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Issue Brief February 27, 2023

Beyond the US-Mexico border: Destination of final goods, environmental impact, and future scenarios for border relations

By Atlantic Council

Three complementary analyses to a two-part US-Mexico border report.

A joint analysis by the Atlantic Council’s Adrienne Arsht Latin America Center, the University of Texas at El Paso’s Hunt Institute for Global Competitiveness, and El Colegio de la Frontera Norte.

Analysis 1

US-Mexico commerce: Tracking the final destination and Mexico’s fiscal benefit with greater border efficiency

By Edgar David Gaytán Alfaro, John Gibson, Mayra Maldonado, Jason Marczak, Roberto Ransom, and Ignacia Ulloa-Peters

This report determines the value and final destination of northbound commercial trade flows. Based on limited data, it finds that 45 percent of trade entering the United States remains in border states (Arizona, California, New Mexico, or Texas), while 55 percent is distributed to other regions across the United States. It also evaluates the tax revenue collected by Mexico’s six border states (Baja California, Chihuahua, Coahuila, Nuevo León, Sonora, Tamaulipas) stemming from increased efficiencies at the border. Read our report to find out more about the top 5 receiving states, as well as the economic impact that different regions across the United States would experience following a 10-minute reduction in wait times.

Analysis 2

Our border environment, water, and air pollution

By The Hunt Institute for Global Competitiveness, University of Texas at El Paso

This environmental impact analysis evaluates the impact idling vehicles have on water and air pollution across the US-Mexico border. Reduced wait times can significantly reduce particulates in the air and water, which currently pose a significant threat to the health of people living in border communities. To find out more about the potential reduction in pollution following decreased wait times, read our report or view our infographic.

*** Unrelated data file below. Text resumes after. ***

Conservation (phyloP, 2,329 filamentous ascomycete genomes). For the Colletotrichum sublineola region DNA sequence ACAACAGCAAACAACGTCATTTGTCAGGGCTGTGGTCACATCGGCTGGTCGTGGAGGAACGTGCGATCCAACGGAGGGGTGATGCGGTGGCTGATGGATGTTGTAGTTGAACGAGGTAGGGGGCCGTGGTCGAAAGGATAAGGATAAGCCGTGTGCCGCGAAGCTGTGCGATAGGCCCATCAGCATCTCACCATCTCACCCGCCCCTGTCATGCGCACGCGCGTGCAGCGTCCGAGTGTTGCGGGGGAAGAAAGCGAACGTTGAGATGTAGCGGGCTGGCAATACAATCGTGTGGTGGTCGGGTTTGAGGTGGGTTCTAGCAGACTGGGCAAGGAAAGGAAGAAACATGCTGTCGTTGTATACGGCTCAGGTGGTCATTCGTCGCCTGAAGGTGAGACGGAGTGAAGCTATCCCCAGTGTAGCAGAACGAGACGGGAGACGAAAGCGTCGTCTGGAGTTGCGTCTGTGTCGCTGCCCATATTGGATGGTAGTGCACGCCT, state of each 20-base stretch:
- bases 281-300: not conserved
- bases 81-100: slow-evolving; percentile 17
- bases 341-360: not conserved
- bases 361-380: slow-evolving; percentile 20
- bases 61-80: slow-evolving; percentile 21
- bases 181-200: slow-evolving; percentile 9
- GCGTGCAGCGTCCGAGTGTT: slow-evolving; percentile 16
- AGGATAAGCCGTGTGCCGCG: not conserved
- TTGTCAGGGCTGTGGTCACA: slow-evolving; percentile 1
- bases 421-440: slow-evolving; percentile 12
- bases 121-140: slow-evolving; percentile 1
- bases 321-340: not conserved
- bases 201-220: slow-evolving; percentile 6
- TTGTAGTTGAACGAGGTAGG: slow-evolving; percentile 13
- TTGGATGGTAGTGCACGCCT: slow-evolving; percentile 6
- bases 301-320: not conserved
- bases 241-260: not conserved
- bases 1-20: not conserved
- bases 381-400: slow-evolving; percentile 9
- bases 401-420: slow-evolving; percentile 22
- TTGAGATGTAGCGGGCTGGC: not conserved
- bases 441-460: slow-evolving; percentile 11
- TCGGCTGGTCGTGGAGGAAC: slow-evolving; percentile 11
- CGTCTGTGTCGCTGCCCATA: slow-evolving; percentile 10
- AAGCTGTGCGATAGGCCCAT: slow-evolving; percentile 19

Analysis 3

Border 2033: Three scenarios for the United States and Mexico

By Peter Engelke, Deputy Director of Foresight, Scowcroft Strategy Initiative; and Nonresident Senior Fellow, Global Energy Center, Atlantic Council

Foresight scenarios help us tell stories about how the future might unfold and are intended to stir imaginative thinking. In this report, we portray three scenarios of a world that might exist ten years from now in 2023 based upon uncertainties in the United States and Mexico’s relationship today. More specifically, we hypothesize what the US-Mexico relationship would look like if 1) there is little to no change in the manners that the United States and Mexico engage, 2) fears over border security leads to an increasingly hardened border, and 3) Mexico and the United States increase collaboration on border issues. Find the full report below.

Read our two-part US-Mexico Border report

Made possible by

The Adrienne Arsht Latin America Center broadens understanding of regional transformations and delivers constructive, results-oriented solutions to inform how the public and private sectors can advance hemispheric prosperity.

Related Experts: Jason Marczak, Ignacia Ulloa Peters, and Peter Engelke

Image: Trucks are seen on a bridge intersection near the World Trade Bridge border, in Laredo, Texas U.S. June 3, 2019. REUTERS/Carlos Jasso